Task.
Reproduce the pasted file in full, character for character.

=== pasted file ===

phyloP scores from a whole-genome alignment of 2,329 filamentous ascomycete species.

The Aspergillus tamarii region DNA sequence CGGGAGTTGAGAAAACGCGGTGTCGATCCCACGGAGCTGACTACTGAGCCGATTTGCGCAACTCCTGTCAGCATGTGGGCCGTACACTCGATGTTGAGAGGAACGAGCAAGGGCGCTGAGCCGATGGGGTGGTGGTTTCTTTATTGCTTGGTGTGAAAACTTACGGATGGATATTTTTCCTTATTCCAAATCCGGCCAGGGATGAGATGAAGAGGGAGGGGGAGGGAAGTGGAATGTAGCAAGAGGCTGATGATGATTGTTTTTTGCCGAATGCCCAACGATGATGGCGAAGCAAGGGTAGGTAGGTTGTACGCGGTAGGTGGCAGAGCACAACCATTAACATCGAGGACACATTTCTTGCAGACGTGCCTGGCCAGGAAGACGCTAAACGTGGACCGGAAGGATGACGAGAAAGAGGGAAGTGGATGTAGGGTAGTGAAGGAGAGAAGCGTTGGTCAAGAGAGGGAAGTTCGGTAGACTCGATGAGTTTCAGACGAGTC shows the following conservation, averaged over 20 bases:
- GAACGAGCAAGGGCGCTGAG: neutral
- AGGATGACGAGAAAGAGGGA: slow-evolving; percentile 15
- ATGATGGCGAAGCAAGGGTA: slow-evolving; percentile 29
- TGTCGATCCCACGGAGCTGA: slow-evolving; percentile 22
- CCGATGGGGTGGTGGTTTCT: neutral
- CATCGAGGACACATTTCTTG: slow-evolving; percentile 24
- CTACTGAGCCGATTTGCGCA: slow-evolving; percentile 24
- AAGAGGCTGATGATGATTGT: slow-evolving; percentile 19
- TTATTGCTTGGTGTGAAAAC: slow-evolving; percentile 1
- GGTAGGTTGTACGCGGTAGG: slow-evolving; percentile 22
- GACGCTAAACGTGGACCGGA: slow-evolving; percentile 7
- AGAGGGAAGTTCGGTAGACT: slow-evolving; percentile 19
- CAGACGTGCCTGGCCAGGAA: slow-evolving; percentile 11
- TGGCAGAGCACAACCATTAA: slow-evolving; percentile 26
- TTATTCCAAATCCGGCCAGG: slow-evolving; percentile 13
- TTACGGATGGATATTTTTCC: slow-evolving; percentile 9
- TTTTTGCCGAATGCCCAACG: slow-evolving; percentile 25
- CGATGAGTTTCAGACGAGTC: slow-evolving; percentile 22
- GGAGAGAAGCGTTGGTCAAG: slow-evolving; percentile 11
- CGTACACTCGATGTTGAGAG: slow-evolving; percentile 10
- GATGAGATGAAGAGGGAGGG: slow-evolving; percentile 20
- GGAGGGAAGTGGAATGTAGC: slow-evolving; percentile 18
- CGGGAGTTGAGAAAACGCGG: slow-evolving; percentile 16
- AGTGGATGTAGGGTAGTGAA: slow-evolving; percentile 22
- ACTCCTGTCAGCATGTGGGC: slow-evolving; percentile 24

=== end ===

phyloP scores from a whole-genome alignment of 2,329 filamentous ascomycete species.

The Aspergillus tamarii region DNA sequence CGGGAGTTGAGAAAACGCGGTGTCGATCCCACGGAGCTGACTACTGAGCCGATTTGCGCAACTCCTGTCAGCATGTGGGCCGTACACTCGATGTTGAGAGGAACGAGCAAGGGCGCTGAGCCGATGGGGTGGTGGTTTCTTTATTGCTTGGTGTGAAAACTTACGGATGGATATTTTTCCTTATTCCAAATCCGGCCAGGGATGAGATGAAGAGGGAGGGGGAGGGAAGTGGAATGTAGCAAGAGGCTGATGATGATTGTTTTTTGCCGAATGCCCAACGATGATGGCGAAGCAAGGGTAGGTAGGTTGTACGCGGTAGGTGGCAGAGCACAACCATTAACATCGAGGACACATTTCTTGCAGACGTGCCTGGCCAGGAAGACGCTAAACGTGGACCGGAAGGATGACGAGAAAGAGGGAAGTGGATGTAGGGTAGTGAAGGAGAGAAGCGTTGGTCAAGAGAGGGAAGTTCGGTAGACTCGATGAGTTTCAGACGAGTC shows the following conservation, averaged over 20 bases:
- GAACGAGCAAGGGCGCTGAG: neutral
- AGGATGACGAGAAAGAGGGA: slow-evolving; percentile 15
- ATGATGGCGAAGCAAGGGTA: slow-evolving; percentile 29
- TGTCGATCCCACGGAGCTGA: slow-evolving; percentile 22
- CCGATGGGGTGGTGGTTTCT: neutral
- CATCGAGGACACATTTCTTG: slow-evolving; percentile 24
- CTACTGAGCCGATTTGCGCA: slow-evolving; percentile 24
- AAGAGGCTGATGATGATTGT: slow-evolving; percentile 19
- TTATTGCTTGGTGTGAAAAC: slow-evolving; percentile 1
- GGTAGGTTGTACGCGGTAGG: slow-evolving; percentile 22
- GACGCTAAACGTGGACCGGA: slow-evolving; percentile 7
- AGAGGGAAGTTCGGTAGACT: slow-evolving; percentile 19
- CAGACGTGCCTGGCCAGGAA: slow-evolving; percentile 11
- TGGCAGAGCACAACCATTAA: slow-evolving; percentile 26
- TTATTCCAAATCCGGCCAGG: slow-evolving; percentile 13
- TTACGGATGGATATTTTTCC: slow-evolving; percentile 9
- TTTTTGCCGAATGCCCAACG: slow-evolving; percentile 25
- CGATGAGTTTCAGACGAGTC: slow-evolving; percentile 22
- GGAGAGAAGCGTTGGTCAAG: slow-evolving; percentile 11
- CGTACACTCGATGTTGAGAG: slow-evolving; percentile 10
- GATGAGATGAAGAGGGAGGG: slow-evolving; percentile 20
- GGAGGGAAGTGGAATGTAGC: slow-evolving; percentile 18
- CGGGAGTTGAGAAAACGCGG: slow-evolving; percentile 16
- AGTGGATGTAGGGTAGTGAA: slow-evolving; percentile 22
- ACTCCTGTCAGCATGTGGGC: slow-evolving; percentile 24